Hey there, time traveller!
This article was published 2/12/2012 (1365 days ago), so information in it may no longer be current.
Ask any Winnipegger what their favourite piece of public art is and the response will likely be a confused look and the question, "Winnipeg has public art?"
Ours is an artistic community. With only two per cent of Canada's population, we have 12 per cent of its musicians. We have the country's oldest civic art gallery, French-language theatre, English regional theatre and dance company. We are home to a renowned symphony and numerous artistic festivals. Despite this creative heritage, we have fallen behind other major Canadian cities in our funding for and implementation of great public art.
North American cities today are turning to public art as a means of defining and enhancing urban identity and character. The visual appeal of a community can play a significant role in cultivating civic pride and emotional attachment from the people who live in them. It is human character to seek out physical beauty in the things that surround us and in the places we live. Public art that is authentic, stimulating and visually appealing can contribute to this sense of public well-being. Although not plentiful, Winnipeg does have some inspiring examples of urban art that illustrate the benefits of this type of economic investment in our communities.
Effective public art can help to articulate a shared sense of place and belonging within a city or neighbourhood. It can celebrate cultural diversity and unite social groups, expressing the history, traditions and identities unique to that community.
A brilliant example of an installation that accomplishes these goals is the Oodena Circle at The Forks. Eight rusted steel armatures that relate to wind, sun and the stars rise into the sky, defining the spatial boundaries of the plaza and acknowledging its cultural history. The site has been embraced by aboriginal people as a place of celebration, bringing the city's cultural groups together, elevating social awareness and fostering an emotional connection to each other and to the city.
An installation of 38 interactive light posts on a sloped piece of land in Central Park, called DIY Field, exemplifies how great public art can unite and rejuvenate a community. Once a crime-filled urban space, Central Park is now the pride of a growing and vibrant immigrant neighbourhood in downtown Winnipeg. Any evening, in any season, children can be seen running through the grid of posts excitedly changing the coloured lights as they pass through. The art activates the park in the evenings, improving safety and contributing to a renewed sense of public ownership that has allowed it to become a cultural and social focal point in the neighbourhood.
On an urban scale, public art can improve civic identity, helping to redefine a city's image, locally and abroad. The Old Market Square Cube Stage and Esplanade Riel Bridge serve as two examples of functional civic infrastructure that elevate themselves through creative design to iconic pieces of public art. Both have come to symbolize Winnipeg as a place of imagination and creativity, celebrating a new wave of architectural and artistic development that has begun to redefine our civic image abroad.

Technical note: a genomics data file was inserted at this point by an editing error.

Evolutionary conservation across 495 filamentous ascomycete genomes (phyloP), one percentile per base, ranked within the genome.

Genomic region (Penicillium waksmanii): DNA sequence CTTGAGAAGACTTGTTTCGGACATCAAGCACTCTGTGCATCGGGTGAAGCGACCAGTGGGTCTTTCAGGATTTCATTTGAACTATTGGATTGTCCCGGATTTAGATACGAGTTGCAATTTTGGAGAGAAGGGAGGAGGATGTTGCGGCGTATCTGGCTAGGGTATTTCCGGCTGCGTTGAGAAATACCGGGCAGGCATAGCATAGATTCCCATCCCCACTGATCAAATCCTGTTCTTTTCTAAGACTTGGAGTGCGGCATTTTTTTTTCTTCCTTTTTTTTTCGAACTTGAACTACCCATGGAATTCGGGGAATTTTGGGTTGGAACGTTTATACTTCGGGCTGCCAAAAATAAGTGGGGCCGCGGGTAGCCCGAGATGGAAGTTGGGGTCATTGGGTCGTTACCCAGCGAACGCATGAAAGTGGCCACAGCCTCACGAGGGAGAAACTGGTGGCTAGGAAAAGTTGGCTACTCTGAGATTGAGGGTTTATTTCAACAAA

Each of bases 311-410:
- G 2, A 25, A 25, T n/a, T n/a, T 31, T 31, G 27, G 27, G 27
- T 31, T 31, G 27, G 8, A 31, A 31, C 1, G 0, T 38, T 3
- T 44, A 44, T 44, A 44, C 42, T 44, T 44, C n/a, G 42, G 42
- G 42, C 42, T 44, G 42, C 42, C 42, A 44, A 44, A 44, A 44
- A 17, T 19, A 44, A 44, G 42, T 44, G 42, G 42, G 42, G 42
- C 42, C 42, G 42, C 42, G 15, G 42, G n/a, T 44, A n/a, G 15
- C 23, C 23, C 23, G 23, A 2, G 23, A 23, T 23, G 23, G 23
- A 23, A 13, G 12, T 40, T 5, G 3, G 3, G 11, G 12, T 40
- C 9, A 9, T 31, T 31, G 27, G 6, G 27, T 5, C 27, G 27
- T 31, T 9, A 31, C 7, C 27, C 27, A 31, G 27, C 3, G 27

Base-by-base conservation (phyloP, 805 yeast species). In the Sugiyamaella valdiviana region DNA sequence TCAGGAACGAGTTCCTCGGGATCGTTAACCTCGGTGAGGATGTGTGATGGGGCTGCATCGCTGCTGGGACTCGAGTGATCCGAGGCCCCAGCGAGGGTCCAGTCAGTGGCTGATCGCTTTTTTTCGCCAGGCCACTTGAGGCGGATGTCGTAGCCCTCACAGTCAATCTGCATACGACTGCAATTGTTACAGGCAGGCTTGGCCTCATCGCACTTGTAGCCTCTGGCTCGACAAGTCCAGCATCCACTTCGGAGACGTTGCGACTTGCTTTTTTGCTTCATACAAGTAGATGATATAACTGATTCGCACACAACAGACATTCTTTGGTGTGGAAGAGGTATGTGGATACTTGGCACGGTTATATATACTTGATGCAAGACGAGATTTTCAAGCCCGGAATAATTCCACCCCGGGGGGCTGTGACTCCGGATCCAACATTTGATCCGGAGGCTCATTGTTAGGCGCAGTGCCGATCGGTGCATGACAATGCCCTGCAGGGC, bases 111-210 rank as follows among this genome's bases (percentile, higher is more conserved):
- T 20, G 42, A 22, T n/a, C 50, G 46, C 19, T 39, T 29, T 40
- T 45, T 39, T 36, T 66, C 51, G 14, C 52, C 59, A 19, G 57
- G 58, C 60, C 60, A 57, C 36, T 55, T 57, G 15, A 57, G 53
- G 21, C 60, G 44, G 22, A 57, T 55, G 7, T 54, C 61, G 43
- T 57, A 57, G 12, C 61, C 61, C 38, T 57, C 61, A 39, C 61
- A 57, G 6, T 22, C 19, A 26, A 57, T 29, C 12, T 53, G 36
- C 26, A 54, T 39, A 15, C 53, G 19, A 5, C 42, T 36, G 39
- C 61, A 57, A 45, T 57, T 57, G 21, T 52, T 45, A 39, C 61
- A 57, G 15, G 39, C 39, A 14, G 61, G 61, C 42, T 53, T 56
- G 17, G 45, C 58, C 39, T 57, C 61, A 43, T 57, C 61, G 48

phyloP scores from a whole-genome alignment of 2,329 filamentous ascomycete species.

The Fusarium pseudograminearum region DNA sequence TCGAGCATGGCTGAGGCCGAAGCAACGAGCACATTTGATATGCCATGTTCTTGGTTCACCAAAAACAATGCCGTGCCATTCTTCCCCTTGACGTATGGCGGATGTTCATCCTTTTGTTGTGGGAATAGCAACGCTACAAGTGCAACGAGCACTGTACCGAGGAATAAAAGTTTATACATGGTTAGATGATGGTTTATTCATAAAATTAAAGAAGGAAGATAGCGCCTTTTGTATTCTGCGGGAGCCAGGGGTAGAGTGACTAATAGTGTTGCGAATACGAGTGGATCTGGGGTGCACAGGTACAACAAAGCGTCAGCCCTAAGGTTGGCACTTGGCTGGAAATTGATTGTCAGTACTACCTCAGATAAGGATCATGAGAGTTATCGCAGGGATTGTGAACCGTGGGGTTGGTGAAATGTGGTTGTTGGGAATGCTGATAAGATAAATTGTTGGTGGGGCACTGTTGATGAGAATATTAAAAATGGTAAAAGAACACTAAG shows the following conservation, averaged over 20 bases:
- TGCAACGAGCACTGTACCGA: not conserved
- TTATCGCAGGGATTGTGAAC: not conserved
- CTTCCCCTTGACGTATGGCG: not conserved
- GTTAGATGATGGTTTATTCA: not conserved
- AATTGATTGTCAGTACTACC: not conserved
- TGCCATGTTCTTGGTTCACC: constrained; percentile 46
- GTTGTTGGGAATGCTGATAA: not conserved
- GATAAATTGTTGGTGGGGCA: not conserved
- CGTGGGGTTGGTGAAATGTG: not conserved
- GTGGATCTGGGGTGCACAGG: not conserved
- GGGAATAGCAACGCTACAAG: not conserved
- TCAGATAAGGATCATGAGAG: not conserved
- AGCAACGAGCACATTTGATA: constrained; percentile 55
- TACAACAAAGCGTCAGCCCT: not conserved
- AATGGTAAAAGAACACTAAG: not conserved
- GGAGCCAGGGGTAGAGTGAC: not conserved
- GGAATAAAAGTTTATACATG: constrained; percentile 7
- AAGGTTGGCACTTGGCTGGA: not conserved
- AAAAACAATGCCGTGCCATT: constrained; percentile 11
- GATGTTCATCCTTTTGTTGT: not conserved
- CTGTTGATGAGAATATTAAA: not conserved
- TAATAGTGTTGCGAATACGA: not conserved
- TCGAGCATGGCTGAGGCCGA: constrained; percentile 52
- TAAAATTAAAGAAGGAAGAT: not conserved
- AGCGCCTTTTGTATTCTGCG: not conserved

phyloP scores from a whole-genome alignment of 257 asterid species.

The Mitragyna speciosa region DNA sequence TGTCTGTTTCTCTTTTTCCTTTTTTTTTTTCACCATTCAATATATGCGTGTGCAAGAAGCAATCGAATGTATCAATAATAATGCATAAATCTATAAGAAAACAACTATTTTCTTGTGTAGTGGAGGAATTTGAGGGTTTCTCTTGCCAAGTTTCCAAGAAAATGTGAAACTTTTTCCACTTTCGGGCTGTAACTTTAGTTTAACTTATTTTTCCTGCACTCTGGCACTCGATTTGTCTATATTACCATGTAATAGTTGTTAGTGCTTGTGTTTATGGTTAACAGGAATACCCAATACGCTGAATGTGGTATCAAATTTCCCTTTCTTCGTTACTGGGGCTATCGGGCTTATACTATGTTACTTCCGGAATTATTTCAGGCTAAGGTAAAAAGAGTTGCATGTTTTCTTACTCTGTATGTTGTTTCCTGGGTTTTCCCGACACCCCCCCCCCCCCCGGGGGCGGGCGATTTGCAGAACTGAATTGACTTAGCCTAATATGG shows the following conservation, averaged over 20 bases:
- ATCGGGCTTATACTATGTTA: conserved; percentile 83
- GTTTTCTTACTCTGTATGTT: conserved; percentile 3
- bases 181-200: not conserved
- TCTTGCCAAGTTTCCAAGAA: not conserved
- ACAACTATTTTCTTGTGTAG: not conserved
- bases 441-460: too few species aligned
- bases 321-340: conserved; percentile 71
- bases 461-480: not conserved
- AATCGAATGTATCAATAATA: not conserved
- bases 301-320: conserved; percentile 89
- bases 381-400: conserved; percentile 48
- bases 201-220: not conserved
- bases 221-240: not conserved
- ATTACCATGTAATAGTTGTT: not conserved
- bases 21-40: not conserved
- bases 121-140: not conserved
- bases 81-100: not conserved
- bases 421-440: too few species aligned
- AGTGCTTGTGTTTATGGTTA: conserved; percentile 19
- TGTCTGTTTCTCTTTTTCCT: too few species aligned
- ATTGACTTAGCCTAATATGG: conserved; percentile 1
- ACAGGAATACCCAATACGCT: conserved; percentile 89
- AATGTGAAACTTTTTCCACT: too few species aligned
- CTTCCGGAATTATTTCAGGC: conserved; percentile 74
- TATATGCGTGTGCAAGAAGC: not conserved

Public art can have educational value, such as the inscribed artwork on the guardrails of the new Osborne Bridge telling the history of the area. It can also simply be a fanciful urban landmark that transforms a public space into a public place. As an example, at the Millennium Library, a new 10-metre-high stainless steel sculpture in the shape of a container draws attention and gives definition to a newly renovated urban plaza that has long been forgotten behind the walls of the library's parkade.
Recognizing all of these intrinsic benefits, in 2004 then-mayor Glen Murray established Winnipeg's Public Art Program.
Managed by the Winnipeg Arts Council, the program is funded by a yearly capital grant from the City of Winnipeg that is subject to the annual budget-approval process.
In cities such as Calgary, Edmonton and Ottawa, public arts funding is not a line item in the civic budget, but is tied to development growth in a strategy called 'per cent for art.'
For every infrastructure project financed by the civic government, including roads, sewers and buildings, one per cent of the construction cost is put aside to finance public art.
This funding model has resulted in a greater level of arts investment in Winnipeg's rival cities. In Toronto, the percentage for art model is expanded to include private development. Engaging the corporate sector has resulted in per capita arts funding that is five times higher than in Winnipeg and has cemented Toronto's reputation as a culturally rich city.
Somewhat lost in the inhospitable pedestrian environment of Portage and Main, three stunning bronze sculptures at the base of the Richardson Building stand as examples of what can be achieved in our own city when the corporate sector is engaged.
Winnipeg's rivals all recognize the value of public art as an investment that contributes to the establishment of a vibrant, beautiful and creative urban environment that will be attractive to those economic drivers.
Working to align our public arts funding from government and corporate sources with that of other Canadian cities would strengthen our artistic community and enhance our already impressive set of cultural assets, ensuring Winnipeg remains artistically vibrant and economically competitive in today's creative economy.
Growing our collection of urban art would inject an element of warmth and lively artistic expression into our monochromatic northern city, to be celebrated even during the coldest and darkest days of the year.
Brent Bellamy is senior design architect for Number Ten Architectural Group.